y i ne loiiowing extract is lrom Mi rClny's Appeal, and s an eloquent an : able reply to the charge of exciting th s Slaves to insurrection by the publicatio '" of the fbllowing paragraph. a "But ve aro lold the enunciation c r the great and soul-stirring principies o Revolutionary patriots was ti lie - as c'ojr returns to his vomit we are to g e back to the foul and cast off rags of El p ropenn tyrnnny to lude our nnkedness )' slavery, the most unmitignted, the lowesi basest that the world has seen, is to b . substituted tbrever for our better, mor ; glorious, hoüer aspirations - theconstitu p tion is torn and trompled under (bot. jus n tice and good (aith in a nation are derided brute forcé is substituted in the place o high moral tone: all the great principie 0 of national liberty which we inheritet f from our Britísh ancestry are yielded upand we are left without God or hope ii - the world. When the great hearted o our land weep, and the man ol reflectioi r nmddens in ihe contemplation of our na r tional npostacy : therc are men pursuinj gain and pleasure, who srnile with con tempt and indifTerence at their nppeals ■ Hut remember, you who dweil in marbh ■ palaces - that ihere are strong arms ant t fiery hearls and ron -pikrs in the streels 1 and panes ófglcuss only bef ween tliem am , and the silver píate on thé board, and Uu l smooth slcinn cd woman on the otloman.- When you have mocked at virtue, deni ed the agency of God in the offairs o men, nnd mnde rapiñe your honied fnith tremble! for Ihe day of retribution is ni hand - and the massrs toill be avenged.1" " In the fourth and principal charge, the editorial already given, is urged against me. lt s true that I spoke ol .slavery, as I feit and fcnew it to be. VVhilsi 1 admit now, and ever have, Ihe humanity of many masters, and whilst I have never denouneed slavc holdcrs as a class, still I maintain that American slavery, its system, its laws, and its possible abuses, make it "the lowest, the basest, nnd the most unmitigated the world has seen." - The Jews had their Jubilees; the Romans and Greeks admitted the freedman at once into the class of maslers; the Turk makes his slave his wife and admi!s hnrequalily in the household; the Asiatic. and the A frican, and the European slavc fall not to the levol of ours. For here color, and natural difierences ofstructure and capacity, heighten the deformities ol slavery, and increase its difficukies, ití cruelties, and its dangers. On this question I spoke as one man to his equal - and who sball be my censors? It can be oflensive to none, but the basely guilty; if false, let it be proven! If true, let it be remedied. But as for mere clamor - I contemn it. "Go, show your slaves how choleric you are, and rnnke your bondmen tremble. Must I budge? Must I observe you? Must I stand and crouch under your testy himiors? By the Gods, you sliall digestthe venom of your spleen though it do split you." Impartial men must remember that this wns written by a man just able to wield a pen after a most dangerous and brain oppressing fevar. It is the dreamy abstract speculation of the invalid nurified by sufTering, unguardedand unsuspecting, becauseconscious of a high and elevated motive. It is not an invitation to evil, or a vicious gloating upon su (Tering foreseen, but the great yearning of a heart full of humanity, to save others from impending ruin. There are in it, I frankly admit, words which seetn to look to a servile insurrection, and to name such an event is, as the author of ':A Kentuckian" also otighf to know, to invite t. This I simpl)' regret. not on my own account, but on account of the cause which is more dear to mo than life. My war is upon slavery, not upon slaveholders - I repeat once more. As no man in Kentucky had more to lose, so no man had more reason than 1 to avoid even the suspicion of insurrection. All human probabilities conspire to sustain me, when I assert before heaven and sa rth that such a thought never entered my bead. Come then, ye testy cavillers, [ say the proposition is rue, in its letter.,, ind in its spirit, and in its broadest meanng! Yes, this much abused article, but reiterntes that virlut is the only secure basis for republics. Such has been the Joctrine from Longinus, running down arough all writers upon government till he final repetition of it in VVashington's arewell Address to the American people. The consciences of slaveholders bear estimony to its immortal truih, and neiher calumny nor murder can eradicale it 'rom the convictions of mankind. Needl nnintnin an argument to prove that slavey is subversive of virtue, and conseuently dnngerous to republics and deaih o liberty? Go, listen to your Hammonds nd let pulpit hypocrites stultify themelves and yon, in discussing and refuing the language, reason, and the irreressible axioms of the heart. Shall I :ontend ihat slavery is at war wiih the 'irtue and jostice of this nation? Behold ur broken constilutions - our violated aws - our tarnished fciith - our wounded )onor - our rapncious wars - our plunlering conquests - our insulted amba-ssaiors - our imprisoned citizens - our robed presses - our murdered people, and " Sene summa justiira, rempublicam geri inüa inoifo possu." - Cicfro. " I must ffiirly ell yon ihtu eo far as my principies are concern(). ihnt I hnvc no iden of liberiy nconnected vitli rlrw. Nor do I belicvc ihnt any good on--ri miions ot" {.'overnmcni can find ie neecssny lor tli'.'ir : -uriiy todoomnny pnrt of ihopeoi'e !o a ppi-mrioient slivcry." - Burko. ScejMorfiK(iipii'a d' Esprit -(les Sais i Vatrell1. Ls -.vs oí Ía;ion3 Fuloy eici Pusui,teJl me f I be a "fanntic" when 1 süi r. thatslavery threatens all law, and oui )d whole system of republicanism, the ruir .e of property and the loss of Ufe. Wheth n er then slavery stood by the avarice anc selfishness of tho farmer of Kentucky of the planter of Louisiana, the inanufdclu f rer of Lowel], tho cotton merchant ol a New York, the pork dealer of Cincinna. ti, or the speculators upon slave labor all i . over the union - I wished to appeal to the t, slrongest motives of the human heart. ie the love of money and the adoration ol women, to arouse them to its inevitable s_ and disastrous consequences. Will anj j, one ofthesomen teil me theguards which f they propose tothrust between the "silvet on the board," and the daughters ol wealth with hands unhardened by toil, n yes - the "smooth skinned women on the f ottoman," and the plundered poor, the n lawless whose e.xistence is presupposed by '- the very necessity of government at alH Come now, fastidious statesman, you whc 5 have had time to reflect, piense teil me e t lint I may in future avoid your wrath, and my country escape this great woe! ! Shall it be by law? That you have sace rificed to slavery! Shall it be by a long _ instilled and sacred reverenee for the Con- stitution? That you have trampled under !' foot! Shall it be an appeal to a common " interest between the rich and the poor, the only basis of republicanism? - You have separated the great mass of the American peopie from you, by slavery, by - studieri contempt and the impnssable bart riers of ignorance and povertyf - You will appeal toa strong government and a ; king - will you? Look back through history and learn that no republic has pasj sed intoa monarchy, without long years of blood and anarchy, in which perish property. men, women and children, and when are not spa red the siatues of dead . men, or the temples of the living God! ! The lnst clause in the article, which has been basely tortured into the present now, . everv sensible man will see is dependent upon the contingency, when, virtue lost. I It may be now, to-morrow, nest year, the ne.xt hundred years, and if virtue is ( never rooted out of the m inds of the peo. ple, never , Has it come to this, thaï I am be drawn up and publicly censured for speafcing in plain and mnnly language tomen, who order me to relinquish my bïrthright, or die. "Go tyrants, I am not y et a slcve." Are you men? Kentuckians, is not this shameful? Alas! have we so soon "lost the breed of noble bloods?" CCTIt seems by the Detroit Express, a zealous Whig paper, that mnny leading Whigs of this State, previously to the election, seriously contemplated throwing up theirorganization, tempororily at least. Says the Express, - ' During the summer, it was thought by many. and those too in whose judgment we have the greatest confidence, that the Whig-5 should make no nomination- no exertion to maiiitain the ground they already possessed. This conclusión was nrrived at by different individuáis through different processes of reasoning. some believing that ihere was no oblig.tion resting apon the Whigs to place themselves in the position of guardiansol those trusts which Locofocoism had so grossly misused, they were restored pure; others, with much' political tact, thought thot by wifhdrawing opposifion, tho dominant party would soon brenk up from trou'blfis, while a few, the subjects of impulse, thought the measures at stnke not sufliciently important to deïnand a warmly contested ennvass." Fjre. - A fire occurred on Saturday evening last in the Ashery owned by E. T. Williams, of this village. Thery was consumed, but by the cxertions of our Fire Company, the adjoining building, occupred by L. B. Walker asa tannory, was saved, considerably injured. - The kettles used n the Ashery were not mnterinlly injured. Mr. Wiïliam's loss, about-S200.- Argus. (tjThe Pntrinrchs are a very suspicious race. A comrnittee of four Quakers was }ate)y sent over from England to their brethren in Indiana. It seems that on their return through Cumberland, they called at the dwellings of the free negroes, and their apparent interest in that class of the population, awakened many npprehensions, the result of which wns, "a gentle hint" to leave. The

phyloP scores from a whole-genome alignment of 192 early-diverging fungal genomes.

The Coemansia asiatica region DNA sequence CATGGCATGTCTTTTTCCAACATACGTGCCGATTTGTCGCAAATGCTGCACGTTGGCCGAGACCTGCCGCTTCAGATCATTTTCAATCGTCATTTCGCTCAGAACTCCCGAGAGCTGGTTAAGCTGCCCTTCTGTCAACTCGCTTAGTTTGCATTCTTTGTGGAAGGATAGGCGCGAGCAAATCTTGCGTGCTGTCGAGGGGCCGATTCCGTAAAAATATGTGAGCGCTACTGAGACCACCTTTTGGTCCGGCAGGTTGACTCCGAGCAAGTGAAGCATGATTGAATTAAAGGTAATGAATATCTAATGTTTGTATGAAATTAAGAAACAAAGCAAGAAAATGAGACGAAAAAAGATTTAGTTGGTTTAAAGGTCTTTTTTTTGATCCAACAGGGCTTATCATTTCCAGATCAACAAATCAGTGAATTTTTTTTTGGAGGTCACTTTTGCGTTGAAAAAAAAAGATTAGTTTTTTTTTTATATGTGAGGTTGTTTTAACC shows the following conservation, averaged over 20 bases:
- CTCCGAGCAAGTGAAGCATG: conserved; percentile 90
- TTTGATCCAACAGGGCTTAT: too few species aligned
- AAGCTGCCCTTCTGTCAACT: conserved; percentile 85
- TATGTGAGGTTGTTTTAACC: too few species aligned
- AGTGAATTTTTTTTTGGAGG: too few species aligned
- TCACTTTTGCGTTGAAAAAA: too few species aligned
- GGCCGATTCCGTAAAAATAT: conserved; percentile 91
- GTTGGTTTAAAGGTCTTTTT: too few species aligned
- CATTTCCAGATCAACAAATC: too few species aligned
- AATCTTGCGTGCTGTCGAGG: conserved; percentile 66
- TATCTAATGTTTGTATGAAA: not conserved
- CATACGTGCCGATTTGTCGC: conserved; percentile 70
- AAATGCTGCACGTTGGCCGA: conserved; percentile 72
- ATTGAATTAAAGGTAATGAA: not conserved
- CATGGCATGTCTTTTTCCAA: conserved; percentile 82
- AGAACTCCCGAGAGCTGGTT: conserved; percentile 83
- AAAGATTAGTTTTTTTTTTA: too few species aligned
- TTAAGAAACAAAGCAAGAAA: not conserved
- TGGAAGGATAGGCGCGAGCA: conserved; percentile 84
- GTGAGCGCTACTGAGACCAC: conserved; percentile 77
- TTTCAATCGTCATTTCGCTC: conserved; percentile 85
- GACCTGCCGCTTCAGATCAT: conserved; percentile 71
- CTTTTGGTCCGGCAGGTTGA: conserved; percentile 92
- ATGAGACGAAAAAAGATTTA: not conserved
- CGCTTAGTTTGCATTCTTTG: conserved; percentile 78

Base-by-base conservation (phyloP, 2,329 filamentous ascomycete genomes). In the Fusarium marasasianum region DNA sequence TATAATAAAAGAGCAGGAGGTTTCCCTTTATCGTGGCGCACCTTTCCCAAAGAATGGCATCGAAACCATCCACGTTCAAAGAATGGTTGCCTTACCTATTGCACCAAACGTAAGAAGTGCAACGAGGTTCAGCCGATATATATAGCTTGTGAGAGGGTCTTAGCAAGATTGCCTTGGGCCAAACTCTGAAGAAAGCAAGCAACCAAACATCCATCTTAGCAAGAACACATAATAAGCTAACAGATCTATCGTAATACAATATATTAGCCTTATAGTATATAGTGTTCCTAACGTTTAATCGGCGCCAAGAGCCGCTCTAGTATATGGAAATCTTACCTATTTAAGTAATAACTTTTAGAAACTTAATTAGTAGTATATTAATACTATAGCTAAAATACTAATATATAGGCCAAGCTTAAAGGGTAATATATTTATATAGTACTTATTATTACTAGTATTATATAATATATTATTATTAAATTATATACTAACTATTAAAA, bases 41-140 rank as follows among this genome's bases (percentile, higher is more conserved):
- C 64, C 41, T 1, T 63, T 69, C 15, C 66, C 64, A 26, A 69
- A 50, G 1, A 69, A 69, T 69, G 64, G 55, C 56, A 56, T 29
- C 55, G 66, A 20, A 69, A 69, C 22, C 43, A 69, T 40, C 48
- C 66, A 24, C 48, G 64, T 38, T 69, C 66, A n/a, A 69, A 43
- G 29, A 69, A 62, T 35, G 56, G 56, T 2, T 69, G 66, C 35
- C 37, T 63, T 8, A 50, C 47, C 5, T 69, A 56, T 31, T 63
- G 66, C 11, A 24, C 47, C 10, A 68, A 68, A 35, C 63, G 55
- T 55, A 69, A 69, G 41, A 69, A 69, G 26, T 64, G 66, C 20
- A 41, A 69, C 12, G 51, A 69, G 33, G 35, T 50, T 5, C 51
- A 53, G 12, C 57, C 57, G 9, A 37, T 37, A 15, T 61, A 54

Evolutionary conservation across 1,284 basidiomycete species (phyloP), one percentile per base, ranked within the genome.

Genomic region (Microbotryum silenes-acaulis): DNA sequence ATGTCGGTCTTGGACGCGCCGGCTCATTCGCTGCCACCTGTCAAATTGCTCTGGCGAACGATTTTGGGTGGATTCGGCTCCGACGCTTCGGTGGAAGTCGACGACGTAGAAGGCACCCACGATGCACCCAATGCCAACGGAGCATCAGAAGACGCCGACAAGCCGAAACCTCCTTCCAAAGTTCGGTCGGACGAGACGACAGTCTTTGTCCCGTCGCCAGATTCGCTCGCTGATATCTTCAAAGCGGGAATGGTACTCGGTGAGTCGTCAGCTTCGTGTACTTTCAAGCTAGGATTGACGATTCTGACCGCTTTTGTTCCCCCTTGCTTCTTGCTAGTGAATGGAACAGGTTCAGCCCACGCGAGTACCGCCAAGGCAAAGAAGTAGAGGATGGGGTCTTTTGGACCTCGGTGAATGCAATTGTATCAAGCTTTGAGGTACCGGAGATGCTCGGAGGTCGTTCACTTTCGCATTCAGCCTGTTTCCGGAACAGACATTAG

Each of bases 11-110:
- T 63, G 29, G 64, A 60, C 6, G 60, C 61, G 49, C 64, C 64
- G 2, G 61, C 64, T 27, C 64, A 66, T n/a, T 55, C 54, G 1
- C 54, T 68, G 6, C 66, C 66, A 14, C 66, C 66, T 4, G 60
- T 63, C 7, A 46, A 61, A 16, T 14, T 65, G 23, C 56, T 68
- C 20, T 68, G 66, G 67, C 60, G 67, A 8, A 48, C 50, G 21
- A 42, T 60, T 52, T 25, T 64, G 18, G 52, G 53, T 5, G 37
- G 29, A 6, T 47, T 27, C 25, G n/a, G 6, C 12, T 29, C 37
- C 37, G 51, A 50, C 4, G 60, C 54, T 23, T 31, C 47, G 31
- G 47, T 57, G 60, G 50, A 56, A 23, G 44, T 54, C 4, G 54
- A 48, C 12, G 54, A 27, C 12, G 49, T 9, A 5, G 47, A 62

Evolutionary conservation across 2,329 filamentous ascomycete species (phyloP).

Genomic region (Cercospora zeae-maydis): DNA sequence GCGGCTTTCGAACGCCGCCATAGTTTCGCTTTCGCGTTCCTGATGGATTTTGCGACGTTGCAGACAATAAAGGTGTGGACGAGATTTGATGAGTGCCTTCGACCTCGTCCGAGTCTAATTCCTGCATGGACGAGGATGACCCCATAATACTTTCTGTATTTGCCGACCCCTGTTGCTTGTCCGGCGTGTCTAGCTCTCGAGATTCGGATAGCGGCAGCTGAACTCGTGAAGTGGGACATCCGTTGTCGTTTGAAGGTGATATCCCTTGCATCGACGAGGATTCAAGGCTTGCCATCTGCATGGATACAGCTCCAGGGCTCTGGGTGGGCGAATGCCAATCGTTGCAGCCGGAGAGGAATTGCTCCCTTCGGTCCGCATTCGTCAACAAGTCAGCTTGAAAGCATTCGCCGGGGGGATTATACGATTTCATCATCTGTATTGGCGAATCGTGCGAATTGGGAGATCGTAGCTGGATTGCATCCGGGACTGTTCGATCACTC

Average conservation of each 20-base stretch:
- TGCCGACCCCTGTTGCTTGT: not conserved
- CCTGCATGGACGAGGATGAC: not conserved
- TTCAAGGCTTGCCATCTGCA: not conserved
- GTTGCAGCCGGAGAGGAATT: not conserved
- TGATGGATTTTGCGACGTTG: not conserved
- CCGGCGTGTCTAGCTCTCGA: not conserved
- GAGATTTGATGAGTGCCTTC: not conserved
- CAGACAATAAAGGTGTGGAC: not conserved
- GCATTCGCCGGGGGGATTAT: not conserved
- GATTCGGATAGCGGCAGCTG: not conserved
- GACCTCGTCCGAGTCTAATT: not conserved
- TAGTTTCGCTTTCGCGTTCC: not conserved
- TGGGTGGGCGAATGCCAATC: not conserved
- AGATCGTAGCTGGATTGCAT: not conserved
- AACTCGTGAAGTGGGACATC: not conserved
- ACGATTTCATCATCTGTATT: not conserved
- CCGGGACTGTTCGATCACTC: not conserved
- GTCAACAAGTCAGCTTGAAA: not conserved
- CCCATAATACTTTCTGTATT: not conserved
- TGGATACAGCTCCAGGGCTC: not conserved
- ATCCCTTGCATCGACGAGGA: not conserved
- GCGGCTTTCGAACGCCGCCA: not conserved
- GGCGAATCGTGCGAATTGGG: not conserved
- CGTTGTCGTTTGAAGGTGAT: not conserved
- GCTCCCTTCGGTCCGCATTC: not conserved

Signal of Liberty
Old News